Little Known Facts In British History (Prt. II)

One of most interesting developments in the Human condition occurred in the small-backwater-town of Enfield, England, just 16.3km from Charing Cross, 18.8km from the London Stone and in case you are an abradant cockney, 18.9km from St. Mary-le-Bow, you dandy city-folk.

In 1810, at age 40, philosopher but mostly part-time cat farmer Meil Sans Bishopsgate had, after living a tremendously menial life come to the realization of his sad menial life and decided to do something about it. Being far too poor to purchase bullets or rope, he decided to make the best of it.

He immersed himself in philosophical study for two years at the Clarke’s School in Enfiled, with the set intention of improving the quality of his being or at the very least be able to then afford a bullet or two – the second, in case he missed.

Sans Bishopsgate almost quit his studies mid-way due to the elements and the never ending stream of insults coming from the children who attended the school -although in all fairness, from time to time, the teachers joined in too.

His muse, per-se, was a young and brash tuberculosis ridden boy who beat Bishopsgate to a pulp outside the local pub after a fight broke over the iconic importance of the King James Bible, England’s level of abject poverty and Meil having a stupid name. In his memoirs, published for his mother in 1815, Sans Bishopsgate describes the incident in detail and joyfully recalls, ‘Damn Keats’ boy. Hope he dies soon.’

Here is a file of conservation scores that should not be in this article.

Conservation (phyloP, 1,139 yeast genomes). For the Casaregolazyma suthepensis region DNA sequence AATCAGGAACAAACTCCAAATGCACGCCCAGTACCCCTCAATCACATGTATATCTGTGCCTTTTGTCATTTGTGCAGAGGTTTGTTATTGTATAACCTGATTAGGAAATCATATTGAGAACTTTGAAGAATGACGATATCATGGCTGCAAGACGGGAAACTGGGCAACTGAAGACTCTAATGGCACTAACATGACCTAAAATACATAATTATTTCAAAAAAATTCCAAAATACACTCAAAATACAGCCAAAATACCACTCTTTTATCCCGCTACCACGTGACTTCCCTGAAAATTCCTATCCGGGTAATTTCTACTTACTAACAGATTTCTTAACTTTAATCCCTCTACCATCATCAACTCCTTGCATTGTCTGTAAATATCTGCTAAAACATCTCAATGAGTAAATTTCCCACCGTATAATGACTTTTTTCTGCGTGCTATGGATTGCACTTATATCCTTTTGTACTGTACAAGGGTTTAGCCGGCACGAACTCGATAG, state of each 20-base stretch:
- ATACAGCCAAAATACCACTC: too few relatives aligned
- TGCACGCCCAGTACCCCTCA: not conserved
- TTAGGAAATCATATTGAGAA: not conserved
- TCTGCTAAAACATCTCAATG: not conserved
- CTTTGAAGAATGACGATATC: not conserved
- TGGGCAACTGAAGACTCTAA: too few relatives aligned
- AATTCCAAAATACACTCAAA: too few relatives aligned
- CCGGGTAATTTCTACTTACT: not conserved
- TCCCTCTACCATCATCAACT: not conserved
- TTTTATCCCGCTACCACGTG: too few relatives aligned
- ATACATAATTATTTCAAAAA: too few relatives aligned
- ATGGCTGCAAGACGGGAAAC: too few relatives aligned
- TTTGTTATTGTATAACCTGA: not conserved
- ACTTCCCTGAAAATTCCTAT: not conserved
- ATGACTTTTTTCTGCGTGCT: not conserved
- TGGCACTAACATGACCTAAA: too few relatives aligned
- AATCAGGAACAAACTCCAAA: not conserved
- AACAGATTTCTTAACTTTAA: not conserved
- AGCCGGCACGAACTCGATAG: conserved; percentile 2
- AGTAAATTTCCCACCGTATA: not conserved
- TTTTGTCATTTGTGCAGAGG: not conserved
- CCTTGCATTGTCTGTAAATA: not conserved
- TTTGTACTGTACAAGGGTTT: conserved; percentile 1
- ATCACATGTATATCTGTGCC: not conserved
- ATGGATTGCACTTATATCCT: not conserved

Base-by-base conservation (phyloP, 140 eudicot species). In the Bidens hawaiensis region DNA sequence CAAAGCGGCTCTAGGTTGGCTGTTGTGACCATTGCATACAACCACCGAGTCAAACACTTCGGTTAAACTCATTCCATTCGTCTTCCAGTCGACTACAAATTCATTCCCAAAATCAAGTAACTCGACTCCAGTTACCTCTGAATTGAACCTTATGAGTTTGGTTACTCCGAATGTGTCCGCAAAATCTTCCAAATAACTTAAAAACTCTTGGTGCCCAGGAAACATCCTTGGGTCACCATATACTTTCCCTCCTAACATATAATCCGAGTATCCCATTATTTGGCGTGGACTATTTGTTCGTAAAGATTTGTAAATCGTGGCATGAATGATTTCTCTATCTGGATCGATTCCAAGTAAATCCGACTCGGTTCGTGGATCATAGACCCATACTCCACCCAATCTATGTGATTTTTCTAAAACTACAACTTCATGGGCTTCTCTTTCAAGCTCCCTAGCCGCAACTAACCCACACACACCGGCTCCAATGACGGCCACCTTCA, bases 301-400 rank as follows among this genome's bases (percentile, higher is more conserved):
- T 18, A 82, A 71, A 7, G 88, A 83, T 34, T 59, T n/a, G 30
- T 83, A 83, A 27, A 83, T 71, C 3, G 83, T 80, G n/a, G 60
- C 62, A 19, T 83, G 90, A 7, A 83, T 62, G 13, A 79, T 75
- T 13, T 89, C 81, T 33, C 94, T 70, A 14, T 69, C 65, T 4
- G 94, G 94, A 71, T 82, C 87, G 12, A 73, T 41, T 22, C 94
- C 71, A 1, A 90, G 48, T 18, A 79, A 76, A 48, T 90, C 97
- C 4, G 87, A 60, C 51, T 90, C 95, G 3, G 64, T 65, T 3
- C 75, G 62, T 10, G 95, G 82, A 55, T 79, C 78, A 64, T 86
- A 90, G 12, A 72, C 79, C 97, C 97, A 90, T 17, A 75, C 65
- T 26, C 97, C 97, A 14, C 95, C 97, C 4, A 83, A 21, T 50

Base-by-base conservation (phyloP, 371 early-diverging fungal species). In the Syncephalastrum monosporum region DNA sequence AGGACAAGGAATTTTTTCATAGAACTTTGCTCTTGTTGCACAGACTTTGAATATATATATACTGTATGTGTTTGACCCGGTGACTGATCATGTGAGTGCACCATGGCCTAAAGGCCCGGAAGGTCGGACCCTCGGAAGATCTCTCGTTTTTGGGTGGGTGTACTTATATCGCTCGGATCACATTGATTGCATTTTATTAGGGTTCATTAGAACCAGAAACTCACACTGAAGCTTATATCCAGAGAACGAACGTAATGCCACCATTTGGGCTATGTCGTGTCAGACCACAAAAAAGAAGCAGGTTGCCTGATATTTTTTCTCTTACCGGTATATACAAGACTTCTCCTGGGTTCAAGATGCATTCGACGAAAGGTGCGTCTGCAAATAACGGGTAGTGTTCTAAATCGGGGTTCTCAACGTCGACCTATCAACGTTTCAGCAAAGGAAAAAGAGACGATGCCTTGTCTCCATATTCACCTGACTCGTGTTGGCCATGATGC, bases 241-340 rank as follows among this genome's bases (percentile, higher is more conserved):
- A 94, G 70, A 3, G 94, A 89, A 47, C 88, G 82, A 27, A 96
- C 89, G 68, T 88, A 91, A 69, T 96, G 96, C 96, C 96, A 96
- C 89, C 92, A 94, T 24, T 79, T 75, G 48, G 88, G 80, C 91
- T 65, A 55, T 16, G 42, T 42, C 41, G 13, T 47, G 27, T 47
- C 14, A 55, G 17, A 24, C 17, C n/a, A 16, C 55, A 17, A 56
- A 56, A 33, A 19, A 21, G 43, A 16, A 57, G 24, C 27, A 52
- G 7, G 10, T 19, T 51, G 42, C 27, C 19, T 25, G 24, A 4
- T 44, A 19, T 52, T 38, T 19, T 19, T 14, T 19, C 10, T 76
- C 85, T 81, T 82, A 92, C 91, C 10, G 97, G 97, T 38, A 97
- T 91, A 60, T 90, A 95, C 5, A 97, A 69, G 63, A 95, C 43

After finishing his two years of standing outside the window where the philosophy class was taught, a full year of what he called ‘staring up at the sky’ followed with him to the conclusion that he was perfectly happy in his life. Meil wrote, “Even though, I have yet to taste the pleasures of the flesh, one must wonder, what does the body of a man truly encapsule? His Spirit? His gravitas? Does a man’s worth be set upon his receding hair line? Would the tender touch of a woman, nay, the spectacle of her bosom and weaving flocks heaving through the wind from a galloping horse bring peace to an aging man? Am I able to achieve these sights with my bare hands and sheer will?’ Sadly, Meil’s body was found at his mother’s cottage the next morning. Who knew? Sliding off the stairs head first had accomplished what self-illusion and the two bullets encrusted on the wall had not.

In the end, Meil Sans Brishopsgate peeked into the human psyche seventy-three years before Freud and coining the term “Mid-life Crisis” in the last page of his journal. Now, used by men loosing their hair and in desperate attempt of transcendental gratification. For this, he will always be remembered. By the way, that Keats boy ended up becoming one of England’s best poets. Go figure.

3 Responses

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